Iranian ex-leader urges dialogue
By ASSOCIATED PRESS
Published September 8, 2006
WASHINGTON - The most senior Iranian to visit Washington in 25 years said Thursday that the two nations' long estrangement should be repaired through dialogue instead of threats, as world powers moved closer to imposing punishments on Iran over its disputed nuclear program.
Mohammed Khatami, a two-term Iranian president once seen as the harbinger of moderation and better relations with the United States, also said three of the nations that have offered to bargain with Iran may be willing to change the terms.
Khatami said Russia, China and France would agree to negotiate without preconditions that Iran has said are unacceptable, but he did not elaborate. Those nations, with the United States, Britain and Germany, have offered trade and aid incentives to Iran if it rolls back a nuclear program that the West fears could produce a weapon, with United Nations sanctions the price of refusal.
The group agreed that Iran must agree to shelve its uranium enrichment program before talks on the package could start and no nations have said publicly that they would reconsider.
"Even now I believe that relations between our two respective governments should be resolved through dialogue," Khatami said during a news conference with U.S. and other reporters. He spoke through a translator.
"Using violence by every side and violent language by every side is not conducive to dialogue, and it will increase and exacerbate the problems," Khatami said.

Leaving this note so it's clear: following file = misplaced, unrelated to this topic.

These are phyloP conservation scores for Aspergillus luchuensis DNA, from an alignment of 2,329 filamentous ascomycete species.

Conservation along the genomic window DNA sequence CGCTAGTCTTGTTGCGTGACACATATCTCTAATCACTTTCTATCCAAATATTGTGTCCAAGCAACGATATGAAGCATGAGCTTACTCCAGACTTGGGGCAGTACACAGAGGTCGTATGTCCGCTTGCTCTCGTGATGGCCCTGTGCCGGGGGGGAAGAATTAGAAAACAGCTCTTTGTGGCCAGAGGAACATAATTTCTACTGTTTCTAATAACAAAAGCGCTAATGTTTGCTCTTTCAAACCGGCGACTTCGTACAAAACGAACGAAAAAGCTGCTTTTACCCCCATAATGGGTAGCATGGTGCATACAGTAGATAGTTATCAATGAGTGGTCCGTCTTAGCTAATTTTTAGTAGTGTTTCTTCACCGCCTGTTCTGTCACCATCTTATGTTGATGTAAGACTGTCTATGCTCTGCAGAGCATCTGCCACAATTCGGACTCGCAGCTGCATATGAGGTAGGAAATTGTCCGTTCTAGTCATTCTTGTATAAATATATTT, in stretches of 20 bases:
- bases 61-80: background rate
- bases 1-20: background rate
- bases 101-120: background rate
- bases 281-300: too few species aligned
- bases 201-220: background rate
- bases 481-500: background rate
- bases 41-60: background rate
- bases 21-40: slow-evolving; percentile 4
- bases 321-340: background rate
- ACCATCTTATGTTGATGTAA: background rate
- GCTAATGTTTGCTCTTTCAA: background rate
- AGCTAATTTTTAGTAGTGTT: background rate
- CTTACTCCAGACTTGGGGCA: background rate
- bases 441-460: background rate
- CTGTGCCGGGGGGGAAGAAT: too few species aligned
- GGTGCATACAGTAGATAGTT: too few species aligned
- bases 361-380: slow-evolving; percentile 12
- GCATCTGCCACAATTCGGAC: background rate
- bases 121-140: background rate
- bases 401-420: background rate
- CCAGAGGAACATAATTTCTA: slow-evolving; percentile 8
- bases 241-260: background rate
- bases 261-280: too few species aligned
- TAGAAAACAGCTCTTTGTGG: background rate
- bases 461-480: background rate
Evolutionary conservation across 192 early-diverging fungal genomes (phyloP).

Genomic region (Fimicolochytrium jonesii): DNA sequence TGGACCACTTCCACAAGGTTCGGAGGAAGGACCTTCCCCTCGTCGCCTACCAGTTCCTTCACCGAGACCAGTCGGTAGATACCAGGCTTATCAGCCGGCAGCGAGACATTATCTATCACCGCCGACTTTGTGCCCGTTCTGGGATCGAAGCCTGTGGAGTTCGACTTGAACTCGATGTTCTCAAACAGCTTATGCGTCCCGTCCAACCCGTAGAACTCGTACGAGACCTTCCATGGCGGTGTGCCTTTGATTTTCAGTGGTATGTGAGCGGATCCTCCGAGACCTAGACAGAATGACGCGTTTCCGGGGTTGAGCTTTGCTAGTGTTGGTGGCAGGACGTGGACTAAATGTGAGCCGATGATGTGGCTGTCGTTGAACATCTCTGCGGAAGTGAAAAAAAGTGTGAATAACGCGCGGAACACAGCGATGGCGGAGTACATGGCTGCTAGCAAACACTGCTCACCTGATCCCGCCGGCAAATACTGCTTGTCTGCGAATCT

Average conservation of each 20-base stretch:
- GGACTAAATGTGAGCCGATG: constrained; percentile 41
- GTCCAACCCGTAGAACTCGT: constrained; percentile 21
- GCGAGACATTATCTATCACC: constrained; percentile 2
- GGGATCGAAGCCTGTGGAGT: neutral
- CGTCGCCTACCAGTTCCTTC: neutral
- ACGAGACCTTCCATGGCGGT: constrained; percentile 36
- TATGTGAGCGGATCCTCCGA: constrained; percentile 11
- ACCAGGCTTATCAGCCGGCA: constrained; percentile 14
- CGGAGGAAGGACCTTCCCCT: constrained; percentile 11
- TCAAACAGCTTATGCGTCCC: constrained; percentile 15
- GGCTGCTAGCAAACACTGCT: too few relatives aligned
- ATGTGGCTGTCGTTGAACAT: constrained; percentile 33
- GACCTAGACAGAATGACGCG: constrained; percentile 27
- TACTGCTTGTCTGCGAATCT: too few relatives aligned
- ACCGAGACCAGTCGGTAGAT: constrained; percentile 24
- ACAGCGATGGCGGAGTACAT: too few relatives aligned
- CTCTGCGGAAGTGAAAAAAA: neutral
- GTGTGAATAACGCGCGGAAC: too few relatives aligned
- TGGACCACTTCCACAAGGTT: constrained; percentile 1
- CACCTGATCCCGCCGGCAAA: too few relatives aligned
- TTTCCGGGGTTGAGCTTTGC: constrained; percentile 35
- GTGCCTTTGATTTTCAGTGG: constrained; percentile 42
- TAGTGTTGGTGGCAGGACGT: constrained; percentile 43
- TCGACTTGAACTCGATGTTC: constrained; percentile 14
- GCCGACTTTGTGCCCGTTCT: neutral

He took a swipe at the Bush administration for what he called human rights abuses in the Iraq war and the pursuit of terrorists.
"I do not deny the existence of problems in Iran, but I would certainly say those are not (worse than) the violations in places like Abu Ghraib and Guantanamo," Khatami said. "Let's condemn the violation of human rights wherever it takes place."
President Bush and his administration are not giving Khatami a warm reception, although the U.S. government is providing and paying for security agents for the former Iranian president.
The centerpiece of Khatami's visit to Washington was an address Thursday at Washington National Cathedral, a few miles from the White House.
In remarks prepared for delivery, the cleric made a scholarly, theological plea for greater dialogue among cultures but stayed away from current events.
The address coincided with what may be a turning point in the long and largely fruitless international effort to deny Iran technology and expertise that the West fears could lead to a nuclear weapon.
If the United States gets its way, world powers could vote in the next few weeks to impose the first in a series of punishments intended to further increase pressure on Iran to roll back its nuclear development program.
Iran claims its program is aimed only at generating nuclear energy.
Diplomats from the countries that have offered to bargain with Tehran met Thursday in Berlin to discuss the next step now that Iran has defied a U.N. deadline to shelve uranium enrichment activities. In different forms, enriched uranium can be used either for nuclear energy or weapons.
Khatami defended what he said is a peaceful nuclear program. He said Russia, China and France, which were part of Thursday's meeting "want negotiations without precondition ... and this is the right position."
[Last modified September 8, 2006, 02:01:05]
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